A cut in the top rate of UK income tax from 50p in the pound to 45p came in to effect today as part of a series of sweeping changes to tax and benefits system.
The measure was announced in Chancellor George Osborne's budget in 2012, and will apply for those earning £150,000 a year or more from 6 April.
As a result of the so-called "granny tax", the amount pensioners can earn before being taxed, or personal tax allowance, has been frozen at £10,500 instead of rising with inflation.
Millions paying the basic rate of tax will be an estimated £267 a year better off, with the amount people can earn without being taxed rising to £9,440.
In order to fund the reforms, an estimated 40,000 people have been brought into the 40 per cent tax rate, with the threshold falling to £41,450.
Other changes coming into force mean that Job Seekers Allowance and other working age tax credits and benefits rose by 1 per cent, below the rate of inflation.
State pensions rose by 2.5 per cent, to £110 per week whilst child benefits were frozen.
Shadow chancellor Ed Balls said in a statement that a family with one parent earning would be up to £4,000 a year worse off as a result of the changes, whilst millionaires could be up to £100,000 better off, citing figures from the Institute for Fiscal Studies.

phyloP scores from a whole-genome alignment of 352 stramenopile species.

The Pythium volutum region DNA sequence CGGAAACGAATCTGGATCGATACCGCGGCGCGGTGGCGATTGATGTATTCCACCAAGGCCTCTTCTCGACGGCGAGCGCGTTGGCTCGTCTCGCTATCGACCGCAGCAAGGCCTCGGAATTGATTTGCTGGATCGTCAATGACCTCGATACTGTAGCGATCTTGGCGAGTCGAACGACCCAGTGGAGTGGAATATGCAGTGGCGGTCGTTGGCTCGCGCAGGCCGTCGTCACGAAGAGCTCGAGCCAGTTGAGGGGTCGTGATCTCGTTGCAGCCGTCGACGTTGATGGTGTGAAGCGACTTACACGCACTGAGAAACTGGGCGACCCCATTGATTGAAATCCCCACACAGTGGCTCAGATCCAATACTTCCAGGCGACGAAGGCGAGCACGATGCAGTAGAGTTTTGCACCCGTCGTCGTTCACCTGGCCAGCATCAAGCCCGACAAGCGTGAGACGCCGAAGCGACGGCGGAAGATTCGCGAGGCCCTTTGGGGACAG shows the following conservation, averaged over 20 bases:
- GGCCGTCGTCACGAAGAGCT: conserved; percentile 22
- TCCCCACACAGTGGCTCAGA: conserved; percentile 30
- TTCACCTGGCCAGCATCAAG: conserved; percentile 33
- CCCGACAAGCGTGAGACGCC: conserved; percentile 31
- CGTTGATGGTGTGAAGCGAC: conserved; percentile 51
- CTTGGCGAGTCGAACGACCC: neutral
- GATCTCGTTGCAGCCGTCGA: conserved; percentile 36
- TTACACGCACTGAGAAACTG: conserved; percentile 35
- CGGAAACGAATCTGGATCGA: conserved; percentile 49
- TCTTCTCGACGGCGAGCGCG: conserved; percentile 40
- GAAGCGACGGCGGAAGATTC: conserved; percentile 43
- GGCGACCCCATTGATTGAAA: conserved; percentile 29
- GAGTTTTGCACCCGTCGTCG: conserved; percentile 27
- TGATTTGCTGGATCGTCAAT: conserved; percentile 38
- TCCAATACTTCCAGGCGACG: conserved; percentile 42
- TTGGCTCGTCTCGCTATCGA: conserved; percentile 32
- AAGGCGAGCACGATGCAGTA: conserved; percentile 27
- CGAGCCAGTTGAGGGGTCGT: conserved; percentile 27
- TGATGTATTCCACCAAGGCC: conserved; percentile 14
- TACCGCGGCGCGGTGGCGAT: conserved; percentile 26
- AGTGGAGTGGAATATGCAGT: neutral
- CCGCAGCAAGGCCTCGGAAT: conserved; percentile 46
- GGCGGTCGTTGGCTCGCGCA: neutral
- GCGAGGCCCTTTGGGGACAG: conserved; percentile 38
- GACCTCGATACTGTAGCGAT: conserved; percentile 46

"Is it really right today at a time when pensioners are paying more, when people on low incomes are seeing the hit from the bedroom tax, when all families are worse off, for the priority for the government not to change course on the economy, but to give a tax giveaway on this scale to people on the highest earnings?" Mr Balls asked on the BBC Radio 4's Today programme.
The Tories claim the cut to the top rate of tax is essential in order to attract investment to the UK and to stimulate growth.
Speaking to the BBC, Chief secretary to the Treasury Danny Alexander said the coalition government "is working hard to help those on low and middle incomes."
He added: "We think it's important that we make work pay, that we reward people who are working hard on ordinary incomes and that is what the increase in the personal allowance will do.
"The wealthy are paying more in every year of this government than they did during the entire period Labour was in office."
He said that the so-called "tycoon tax," announced in this year's budget, which restricts the tax relief for those investing in businesses and donating to charities, means that the rich will pay more tax under the coalition government than under the Labour government.